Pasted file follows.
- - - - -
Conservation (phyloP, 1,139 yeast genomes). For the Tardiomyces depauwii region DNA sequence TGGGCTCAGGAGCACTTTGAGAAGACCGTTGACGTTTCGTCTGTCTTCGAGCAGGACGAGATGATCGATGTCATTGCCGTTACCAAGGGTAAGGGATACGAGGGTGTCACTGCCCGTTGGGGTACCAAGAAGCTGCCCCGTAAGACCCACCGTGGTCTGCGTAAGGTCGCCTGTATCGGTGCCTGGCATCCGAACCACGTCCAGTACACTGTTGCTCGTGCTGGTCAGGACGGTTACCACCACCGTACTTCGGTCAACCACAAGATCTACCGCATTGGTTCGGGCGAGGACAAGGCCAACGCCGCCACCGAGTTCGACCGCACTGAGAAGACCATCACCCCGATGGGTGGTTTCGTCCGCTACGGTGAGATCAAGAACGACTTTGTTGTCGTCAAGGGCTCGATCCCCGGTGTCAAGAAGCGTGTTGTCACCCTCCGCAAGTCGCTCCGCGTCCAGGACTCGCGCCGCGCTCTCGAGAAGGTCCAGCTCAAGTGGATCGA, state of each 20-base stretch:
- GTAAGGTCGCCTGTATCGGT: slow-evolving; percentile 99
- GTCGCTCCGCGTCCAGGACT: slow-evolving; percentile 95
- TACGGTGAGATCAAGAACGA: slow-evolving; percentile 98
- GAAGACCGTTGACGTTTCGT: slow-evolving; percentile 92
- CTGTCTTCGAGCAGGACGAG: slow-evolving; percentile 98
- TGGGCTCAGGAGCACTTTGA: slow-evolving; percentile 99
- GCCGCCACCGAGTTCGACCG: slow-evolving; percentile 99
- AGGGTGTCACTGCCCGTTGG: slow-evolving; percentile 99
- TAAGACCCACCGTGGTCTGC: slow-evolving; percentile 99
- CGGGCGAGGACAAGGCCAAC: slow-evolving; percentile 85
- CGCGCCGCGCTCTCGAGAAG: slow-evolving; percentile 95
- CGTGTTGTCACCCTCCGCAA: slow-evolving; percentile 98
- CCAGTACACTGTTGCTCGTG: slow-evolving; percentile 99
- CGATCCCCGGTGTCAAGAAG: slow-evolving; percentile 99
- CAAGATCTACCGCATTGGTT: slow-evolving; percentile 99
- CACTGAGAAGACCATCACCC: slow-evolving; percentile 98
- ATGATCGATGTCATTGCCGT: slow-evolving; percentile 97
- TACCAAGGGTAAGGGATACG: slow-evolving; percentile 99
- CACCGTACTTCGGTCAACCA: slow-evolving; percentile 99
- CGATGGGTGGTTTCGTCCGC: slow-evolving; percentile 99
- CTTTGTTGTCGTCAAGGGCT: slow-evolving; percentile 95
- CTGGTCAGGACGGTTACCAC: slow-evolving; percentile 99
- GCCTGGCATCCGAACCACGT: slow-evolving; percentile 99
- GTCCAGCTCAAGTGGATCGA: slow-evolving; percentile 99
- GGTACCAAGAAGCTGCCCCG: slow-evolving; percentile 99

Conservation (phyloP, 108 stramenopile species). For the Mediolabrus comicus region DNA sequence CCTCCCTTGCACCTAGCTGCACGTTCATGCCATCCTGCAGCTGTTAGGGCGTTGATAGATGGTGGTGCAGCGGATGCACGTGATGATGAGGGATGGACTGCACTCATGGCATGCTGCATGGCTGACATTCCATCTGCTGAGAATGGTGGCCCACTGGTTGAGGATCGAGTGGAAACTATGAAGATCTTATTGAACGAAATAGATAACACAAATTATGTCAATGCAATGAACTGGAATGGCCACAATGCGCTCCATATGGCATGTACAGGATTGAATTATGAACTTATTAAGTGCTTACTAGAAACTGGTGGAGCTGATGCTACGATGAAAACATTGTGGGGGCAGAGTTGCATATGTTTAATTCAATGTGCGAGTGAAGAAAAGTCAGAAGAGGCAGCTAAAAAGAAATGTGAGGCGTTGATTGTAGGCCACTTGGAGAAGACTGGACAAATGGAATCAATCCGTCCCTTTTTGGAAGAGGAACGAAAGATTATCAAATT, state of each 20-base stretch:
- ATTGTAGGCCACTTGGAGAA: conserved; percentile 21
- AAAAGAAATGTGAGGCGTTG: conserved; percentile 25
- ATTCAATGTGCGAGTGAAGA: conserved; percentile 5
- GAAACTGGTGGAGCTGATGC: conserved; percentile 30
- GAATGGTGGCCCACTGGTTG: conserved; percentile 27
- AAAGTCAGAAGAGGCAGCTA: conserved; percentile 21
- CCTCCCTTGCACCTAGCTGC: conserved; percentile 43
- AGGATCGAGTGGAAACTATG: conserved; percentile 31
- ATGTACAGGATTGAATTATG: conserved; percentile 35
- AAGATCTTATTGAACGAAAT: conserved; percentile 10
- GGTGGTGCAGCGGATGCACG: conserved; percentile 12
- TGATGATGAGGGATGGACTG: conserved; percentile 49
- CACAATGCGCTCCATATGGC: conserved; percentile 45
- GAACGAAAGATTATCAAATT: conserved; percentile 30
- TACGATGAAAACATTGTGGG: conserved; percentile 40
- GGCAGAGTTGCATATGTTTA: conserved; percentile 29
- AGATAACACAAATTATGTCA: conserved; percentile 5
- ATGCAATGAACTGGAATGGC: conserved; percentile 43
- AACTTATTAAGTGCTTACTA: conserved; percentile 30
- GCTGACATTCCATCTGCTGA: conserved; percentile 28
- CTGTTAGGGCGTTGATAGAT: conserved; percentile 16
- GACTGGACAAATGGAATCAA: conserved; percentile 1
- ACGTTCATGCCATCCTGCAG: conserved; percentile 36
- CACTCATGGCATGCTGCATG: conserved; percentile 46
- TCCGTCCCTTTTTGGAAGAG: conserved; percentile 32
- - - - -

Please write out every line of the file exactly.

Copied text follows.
Conservation (phyloP, 1,139 yeast genomes). For the Tardiomyces depauwii region DNA sequence TGGGCTCAGGAGCACTTTGAGAAGACCGTTGACGTTTCGTCTGTCTTCGAGCAGGACGAGATGATCGATGTCATTGCCGTTACCAAGGGTAAGGGATACGAGGGTGTCACTGCCCGTTGGGGTACCAAGAAGCTGCCCCGTAAGACCCACCGTGGTCTGCGTAAGGTCGCCTGTATCGGTGCCTGGCATCCGAACCACGTCCAGTACACTGTTGCTCGTGCTGGTCAGGACGGTTACCACCACCGTACTTCGGTCAACCACAAGATCTACCGCATTGGTTCGGGCGAGGACAAGGCCAACGCCGCCACCGAGTTCGACCGCACTGAGAAGACCATCACCCCGATGGGTGGTTTCGTCCGCTACGGTGAGATCAAGAACGACTTTGTTGTCGTCAAGGGCTCGATCCCCGGTGTCAAGAAGCGTGTTGTCACCCTCCGCAAGTCGCTCCGCGTCCAGGACTCGCGCCGCGCTCTCGAGAAGGTCCAGCTCAAGTGGATCGA, state of each 20-base stretch:
- GTAAGGTCGCCTGTATCGGT: slow-evolving; percentile 99
- GTCGCTCCGCGTCCAGGACT: slow-evolving; percentile 95
- TACGGTGAGATCAAGAACGA: slow-evolving; percentile 98
- GAAGACCGTTGACGTTTCGT: slow-evolving; percentile 92
- CTGTCTTCGAGCAGGACGAG: slow-evolving; percentile 98
- TGGGCTCAGGAGCACTTTGA: slow-evolving; percentile 99
- GCCGCCACCGAGTTCGACCG: slow-evolving; percentile 99
- AGGGTGTCACTGCCCGTTGG: slow-evolving; percentile 99
- TAAGACCCACCGTGGTCTGC: slow-evolving; percentile 99
- CGGGCGAGGACAAGGCCAAC: slow-evolving; percentile 85
- CGCGCCGCGCTCTCGAGAAG: slow-evolving; percentile 95
- CGTGTTGTCACCCTCCGCAA: slow-evolving; percentile 98
- CCAGTACACTGTTGCTCGTG: slow-evolving; percentile 99
- CGATCCCCGGTGTCAAGAAG: slow-evolving; percentile 99
- CAAGATCTACCGCATTGGTT: slow-evolving; percentile 99
- CACTGAGAAGACCATCACCC: slow-evolving; percentile 98
- ATGATCGATGTCATTGCCGT: slow-evolving; percentile 97
- TACCAAGGGTAAGGGATACG: slow-evolving; percentile 99
- CACCGTACTTCGGTCAACCA: slow-evolving; percentile 99
- CGATGGGTGGTTTCGTCCGC: slow-evolving; percentile 99
- CTTTGTTGTCGTCAAGGGCT: slow-evolving; percentile 95
- CTGGTCAGGACGGTTACCAC: slow-evolving; percentile 99
- GCCTGGCATCCGAACCACGT: slow-evolving; percentile 99
- GTCCAGCTCAAGTGGATCGA: slow-evolving; percentile 99
- GGTACCAAGAAGCTGCCCCG: slow-evolving; percentile 99

Conservation (phyloP, 108 stramenopile species). For the Mediolabrus comicus region DNA sequence CCTCCCTTGCACCTAGCTGCACGTTCATGCCATCCTGCAGCTGTTAGGGCGTTGATAGATGGTGGTGCAGCGGATGCACGTGATGATGAGGGATGGACTGCACTCATGGCATGCTGCATGGCTGACATTCCATCTGCTGAGAATGGTGGCCCACTGGTTGAGGATCGAGTGGAAACTATGAAGATCTTATTGAACGAAATAGATAACACAAATTATGTCAATGCAATGAACTGGAATGGCCACAATGCGCTCCATATGGCATGTACAGGATTGAATTATGAACTTATTAAGTGCTTACTAGAAACTGGTGGAGCTGATGCTACGATGAAAACATTGTGGGGGCAGAGTTGCATATGTTTAATTCAATGTGCGAGTGAAGAAAAGTCAGAAGAGGCAGCTAAAAAGAAATGTGAGGCGTTGATTGTAGGCCACTTGGAGAAGACTGGACAAATGGAATCAATCCGTCCCTTTTTGGAAGAGGAACGAAAGATTATCAAATT, state of each 20-base stretch:
- ATTGTAGGCCACTTGGAGAA: conserved; percentile 21
- AAAAGAAATGTGAGGCGTTG: conserved; percentile 25
- ATTCAATGTGCGAGTGAAGA: conserved; percentile 5
- GAAACTGGTGGAGCTGATGC: conserved; percentile 30
- GAATGGTGGCCCACTGGTTG: conserved; percentile 27
- AAAGTCAGAAGAGGCAGCTA: conserved; percentile 21
- CCTCCCTTGCACCTAGCTGC: conserved; percentile 43
- AGGATCGAGTGGAAACTATG: conserved; percentile 31
- ATGTACAGGATTGAATTATG: conserved; percentile 35
- AAGATCTTATTGAACGAAAT: conserved; percentile 10
- GGTGGTGCAGCGGATGCACG: conserved; percentile 12
- TGATGATGAGGGATGGACTG: conserved; percentile 49
- CACAATGCGCTCCATATGGC: conserved; percentile 45
- GAACGAAAGATTATCAAATT: conserved; percentile 30
- TACGATGAAAACATTGTGGG: conserved; percentile 40
- GGCAGAGTTGCATATGTTTA: conserved; percentile 29
- AGATAACACAAATTATGTCA: conserved; percentile 5
- ATGCAATGAACTGGAATGGC: conserved; percentile 43
- AACTTATTAAGTGCTTACTA: conserved; percentile 30
- GCTGACATTCCATCTGCTGA: conserved; percentile 28
- CTGTTAGGGCGTTGATAGAT: conserved; percentile 16
- GACTGGACAAATGGAATCAA: conserved; percentile 1
- ACGTTCATGCCATCCTGCAG: conserved; percentile 36
- CACTCATGGCATGCTGCATG: conserved; percentile 46
- TCCGTCCCTTTTTGGAAGAG: conserved; percentile 32